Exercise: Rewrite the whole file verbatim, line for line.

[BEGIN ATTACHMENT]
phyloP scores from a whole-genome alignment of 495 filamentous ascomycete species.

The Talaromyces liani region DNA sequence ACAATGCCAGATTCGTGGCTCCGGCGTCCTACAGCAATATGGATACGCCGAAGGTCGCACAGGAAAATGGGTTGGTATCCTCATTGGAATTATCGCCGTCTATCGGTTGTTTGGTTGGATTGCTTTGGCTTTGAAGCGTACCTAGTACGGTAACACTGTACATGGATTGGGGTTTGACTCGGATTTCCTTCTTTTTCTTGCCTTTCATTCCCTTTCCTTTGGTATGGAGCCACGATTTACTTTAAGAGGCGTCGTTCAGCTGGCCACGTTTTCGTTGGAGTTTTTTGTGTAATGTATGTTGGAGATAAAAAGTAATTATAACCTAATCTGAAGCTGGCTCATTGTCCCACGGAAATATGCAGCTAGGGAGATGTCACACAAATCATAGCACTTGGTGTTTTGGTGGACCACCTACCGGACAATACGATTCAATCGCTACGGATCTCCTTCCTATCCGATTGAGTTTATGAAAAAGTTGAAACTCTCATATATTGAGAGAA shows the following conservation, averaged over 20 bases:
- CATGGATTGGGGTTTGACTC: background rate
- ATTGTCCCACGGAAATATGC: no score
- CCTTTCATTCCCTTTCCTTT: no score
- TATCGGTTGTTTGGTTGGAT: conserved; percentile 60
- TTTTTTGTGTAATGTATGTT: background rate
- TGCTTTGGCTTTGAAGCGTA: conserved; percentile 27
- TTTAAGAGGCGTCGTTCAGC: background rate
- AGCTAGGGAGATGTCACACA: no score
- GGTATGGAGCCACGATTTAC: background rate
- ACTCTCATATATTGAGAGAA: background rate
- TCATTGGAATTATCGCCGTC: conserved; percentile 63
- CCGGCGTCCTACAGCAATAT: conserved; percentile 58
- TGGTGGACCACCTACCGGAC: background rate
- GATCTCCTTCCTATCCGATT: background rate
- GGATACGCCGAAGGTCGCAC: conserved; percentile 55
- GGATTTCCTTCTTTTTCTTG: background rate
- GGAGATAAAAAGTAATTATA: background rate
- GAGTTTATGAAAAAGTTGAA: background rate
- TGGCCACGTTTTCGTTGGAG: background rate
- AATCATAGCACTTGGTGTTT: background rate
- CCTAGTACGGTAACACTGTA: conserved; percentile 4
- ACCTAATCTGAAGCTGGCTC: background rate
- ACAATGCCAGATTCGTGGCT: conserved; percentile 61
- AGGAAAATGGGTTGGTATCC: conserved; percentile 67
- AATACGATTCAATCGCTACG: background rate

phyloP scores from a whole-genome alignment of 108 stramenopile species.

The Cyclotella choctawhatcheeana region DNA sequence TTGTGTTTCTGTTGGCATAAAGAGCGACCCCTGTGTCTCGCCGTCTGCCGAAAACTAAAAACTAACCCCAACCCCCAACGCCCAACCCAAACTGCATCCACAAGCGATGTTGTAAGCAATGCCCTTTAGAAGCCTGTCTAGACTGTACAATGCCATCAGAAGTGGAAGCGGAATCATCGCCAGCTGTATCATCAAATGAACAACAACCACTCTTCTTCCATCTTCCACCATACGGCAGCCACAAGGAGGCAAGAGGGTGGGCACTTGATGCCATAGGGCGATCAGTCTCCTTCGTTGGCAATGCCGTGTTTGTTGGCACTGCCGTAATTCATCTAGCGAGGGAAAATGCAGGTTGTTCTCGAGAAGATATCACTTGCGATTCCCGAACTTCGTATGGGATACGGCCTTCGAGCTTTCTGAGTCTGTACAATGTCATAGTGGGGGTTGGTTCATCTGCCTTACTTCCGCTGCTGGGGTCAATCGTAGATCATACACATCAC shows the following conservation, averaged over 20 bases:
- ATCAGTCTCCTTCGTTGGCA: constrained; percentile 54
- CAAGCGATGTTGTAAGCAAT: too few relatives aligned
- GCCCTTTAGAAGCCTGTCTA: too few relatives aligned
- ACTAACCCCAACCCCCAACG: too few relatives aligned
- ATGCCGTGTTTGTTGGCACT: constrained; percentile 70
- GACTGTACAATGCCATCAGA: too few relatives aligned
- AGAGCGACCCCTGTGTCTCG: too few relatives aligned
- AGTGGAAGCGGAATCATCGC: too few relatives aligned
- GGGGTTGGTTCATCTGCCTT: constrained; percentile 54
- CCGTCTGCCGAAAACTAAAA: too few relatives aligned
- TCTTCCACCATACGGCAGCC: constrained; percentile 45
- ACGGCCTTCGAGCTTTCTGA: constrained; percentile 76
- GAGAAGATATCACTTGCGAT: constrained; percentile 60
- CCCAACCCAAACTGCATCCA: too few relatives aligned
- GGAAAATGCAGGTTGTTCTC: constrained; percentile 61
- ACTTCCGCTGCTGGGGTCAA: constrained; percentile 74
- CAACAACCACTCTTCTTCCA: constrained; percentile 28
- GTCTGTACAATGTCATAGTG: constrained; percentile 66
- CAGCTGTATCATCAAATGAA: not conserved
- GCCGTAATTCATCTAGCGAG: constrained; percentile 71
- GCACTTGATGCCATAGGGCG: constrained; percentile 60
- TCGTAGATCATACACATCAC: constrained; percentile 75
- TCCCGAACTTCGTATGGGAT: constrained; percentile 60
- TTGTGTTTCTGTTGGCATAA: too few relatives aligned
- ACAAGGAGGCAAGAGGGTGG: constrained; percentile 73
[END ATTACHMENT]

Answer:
phyloP scores from a whole-genome alignment of 495 filamentous ascomycete species.

The Talaromyces liani region DNA sequence ACAATGCCAGATTCGTGGCTCCGGCGTCCTACAGCAATATGGATACGCCGAAGGTCGCACAGGAAAATGGGTTGGTATCCTCATTGGAATTATCGCCGTCTATCGGTTGTTTGGTTGGATTGCTTTGGCTTTGAAGCGTACCTAGTACGGTAACACTGTACATGGATTGGGGTTTGACTCGGATTTCCTTCTTTTTCTTGCCTTTCATTCCCTTTCCTTTGGTATGGAGCCACGATTTACTTTAAGAGGCGTCGTTCAGCTGGCCACGTTTTCGTTGGAGTTTTTTGTGTAATGTATGTTGGAGATAAAAAGTAATTATAACCTAATCTGAAGCTGGCTCATTGTCCCACGGAAATATGCAGCTAGGGAGATGTCACACAAATCATAGCACTTGGTGTTTTGGTGGACCACCTACCGGACAATACGATTCAATCGCTACGGATCTCCTTCCTATCCGATTGAGTTTATGAAAAAGTTGAAACTCTCATATATTGAGAGAA shows the following conservation, averaged over 20 bases:
- CATGGATTGGGGTTTGACTC: background rate
- ATTGTCCCACGGAAATATGC: no score
- CCTTTCATTCCCTTTCCTTT: no score
- TATCGGTTGTTTGGTTGGAT: conserved; percentile 60
- TTTTTTGTGTAATGTATGTT: background rate
- TGCTTTGGCTTTGAAGCGTA: conserved; percentile 27
- TTTAAGAGGCGTCGTTCAGC: background rate
- AGCTAGGGAGATGTCACACA: no score
- GGTATGGAGCCACGATTTAC: background rate
- ACTCTCATATATTGAGAGAA: background rate
- TCATTGGAATTATCGCCGTC: conserved; percentile 63
- CCGGCGTCCTACAGCAATAT: conserved; percentile 58
- TGGTGGACCACCTACCGGAC: background rate
- GATCTCCTTCCTATCCGATT: background rate
- GGATACGCCGAAGGTCGCAC: conserved; percentile 55
- GGATTTCCTTCTTTTTCTTG: background rate
- GGAGATAAAAAGTAATTATA: background rate
- GAGTTTATGAAAAAGTTGAA: background rate
- TGGCCACGTTTTCGTTGGAG: background rate
- AATCATAGCACTTGGTGTTT: background rate
- CCTAGTACGGTAACACTGTA: conserved; percentile 4
- ACCTAATCTGAAGCTGGCTC: background rate
- ACAATGCCAGATTCGTGGCT: conserved; percentile 61
- AGGAAAATGGGTTGGTATCC: conserved; percentile 67
- AATACGATTCAATCGCTACG: background rate

phyloP scores from a whole-genome alignment of 108 stramenopile species.

The Cyclotella choctawhatcheeana region DNA sequence TTGTGTTTCTGTTGGCATAAAGAGCGACCCCTGTGTCTCGCCGTCTGCCGAAAACTAAAAACTAACCCCAACCCCCAACGCCCAACCCAAACTGCATCCACAAGCGATGTTGTAAGCAATGCCCTTTAGAAGCCTGTCTAGACTGTACAATGCCATCAGAAGTGGAAGCGGAATCATCGCCAGCTGTATCATCAAATGAACAACAACCACTCTTCTTCCATCTTCCACCATACGGCAGCCACAAGGAGGCAAGAGGGTGGGCACTTGATGCCATAGGGCGATCAGTCTCCTTCGTTGGCAATGCCGTGTTTGTTGGCACTGCCGTAATTCATCTAGCGAGGGAAAATGCAGGTTGTTCTCGAGAAGATATCACTTGCGATTCCCGAACTTCGTATGGGATACGGCCTTCGAGCTTTCTGAGTCTGTACAATGTCATAGTGGGGGTTGGTTCATCTGCCTTACTTCCGCTGCTGGGGTCAATCGTAGATCATACACATCAC shows the following conservation, averaged over 20 bases:
- ATCAGTCTCCTTCGTTGGCA: constrained; percentile 54
- CAAGCGATGTTGTAAGCAAT: too few relatives aligned
- GCCCTTTAGAAGCCTGTCTA: too few relatives aligned
- ACTAACCCCAACCCCCAACG: too few relatives aligned
- ATGCCGTGTTTGTTGGCACT: constrained; percentile 70
- GACTGTACAATGCCATCAGA: too few relatives aligned
- AGAGCGACCCCTGTGTCTCG: too few relatives aligned
- AGTGGAAGCGGAATCATCGC: too few relatives aligned
- GGGGTTGGTTCATCTGCCTT: constrained; percentile 54
- CCGTCTGCCGAAAACTAAAA: too few relatives aligned
- TCTTCCACCATACGGCAGCC: constrained; percentile 45
- ACGGCCTTCGAGCTTTCTGA: constrained; percentile 76
- GAGAAGATATCACTTGCGAT: constrained; percentile 60
- CCCAACCCAAACTGCATCCA: too few relatives aligned
- GGAAAATGCAGGTTGTTCTC: constrained; percentile 61
- ACTTCCGCTGCTGGGGTCAA: constrained; percentile 74
- CAACAACCACTCTTCTTCCA: constrained; percentile 28
- GTCTGTACAATGTCATAGTG: constrained; percentile 66
- CAGCTGTATCATCAAATGAA: not conserved
- GCCGTAATTCATCTAGCGAG: constrained; percentile 71
- GCACTTGATGCCATAGGGCG: constrained; percentile 60
- TCGTAGATCATACACATCAC: constrained; percentile 75
- TCCCGAACTTCGTATGGGAT: constrained; percentile 60
- TTGTGTTTCTGTTGGCATAA: too few relatives aligned
- ACAAGGAGGCAAGAGGGTGG: constrained; percentile 73